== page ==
Recently, on Shabbos, I’m one of the last people to wash for challah.
I come into the dining room to a full table of guests.
There are two more people in the kitchen washing for hamotzei, and 14 of us around the table.
My children are, for once, miraculously silent, mostly fidgeting in their seats, eyeing the food already on the table.
I look around the table, smiling at my oldest daughter, sitting perfectly tall and straight.
My other daughter has sequestered a bowl of olive dip next to her plate.
Across from me, I see my friend who has joined us for lunch grasp her teenage daughter’s hand next to her and give it a squeeze.
I realise I just saw a moment of connection between two people, which needed no words.
Further down the table, I see two teenage boys examining the cutlery, as if unsure of what to do in this silence.
Those few minutes between washing and making hamotzei on the challah are the only silent moments of lunch.
The rest is filled with laughter and noisy conversation, interspersed with singing and kids performing.
Silence is a funny thing.
We are so uncomfortable with it, filling our days with mindless chatter or background music.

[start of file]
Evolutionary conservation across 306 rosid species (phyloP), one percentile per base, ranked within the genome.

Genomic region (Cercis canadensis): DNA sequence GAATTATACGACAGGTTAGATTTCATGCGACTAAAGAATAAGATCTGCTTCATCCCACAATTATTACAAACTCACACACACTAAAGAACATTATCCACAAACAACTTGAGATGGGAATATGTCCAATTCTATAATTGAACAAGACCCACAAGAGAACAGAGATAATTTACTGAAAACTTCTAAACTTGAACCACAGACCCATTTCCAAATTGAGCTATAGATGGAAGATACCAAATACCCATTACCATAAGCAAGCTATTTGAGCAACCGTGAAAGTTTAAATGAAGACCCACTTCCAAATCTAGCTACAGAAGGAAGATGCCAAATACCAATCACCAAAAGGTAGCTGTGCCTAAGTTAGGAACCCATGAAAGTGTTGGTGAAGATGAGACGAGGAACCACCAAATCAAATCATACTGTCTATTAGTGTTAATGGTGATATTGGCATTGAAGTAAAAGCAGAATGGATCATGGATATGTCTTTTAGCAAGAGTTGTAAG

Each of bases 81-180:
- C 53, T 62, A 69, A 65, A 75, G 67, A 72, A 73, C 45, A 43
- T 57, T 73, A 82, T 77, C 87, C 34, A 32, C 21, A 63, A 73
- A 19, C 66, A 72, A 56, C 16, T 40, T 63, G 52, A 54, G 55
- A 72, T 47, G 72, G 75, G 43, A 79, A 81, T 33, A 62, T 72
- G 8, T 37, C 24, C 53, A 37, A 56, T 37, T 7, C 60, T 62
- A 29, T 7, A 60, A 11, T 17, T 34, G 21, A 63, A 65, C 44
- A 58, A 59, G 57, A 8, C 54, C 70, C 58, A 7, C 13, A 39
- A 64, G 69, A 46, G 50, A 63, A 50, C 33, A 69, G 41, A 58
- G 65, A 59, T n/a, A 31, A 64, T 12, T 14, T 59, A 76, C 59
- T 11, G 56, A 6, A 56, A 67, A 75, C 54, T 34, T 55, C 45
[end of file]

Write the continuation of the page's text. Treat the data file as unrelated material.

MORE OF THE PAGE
We seek to fill the gaps in conversation with trivialities that no one really cares about, or even worse, awkward social blunders that we recall later in embarrassment.
But looking around the Shabbos table, I realise that silence can be a beautiful thing.
We are 16 human beings, 16 souls, joining together to celebrate Shabbos.
All of us waiting to make a special blessing over two loaves of challah.
For three minutes, we sit together in silence.
Words are unnecessary.
We are connected by what we are here to experience.
A Shabbos meal.
Temmi Hadar was born and raised in Seattle in a family of 10, Temmi Hadar is currently living in Joburg trying to stay sane and spiritual as a wife, mother, teacher, rebbetzin and human.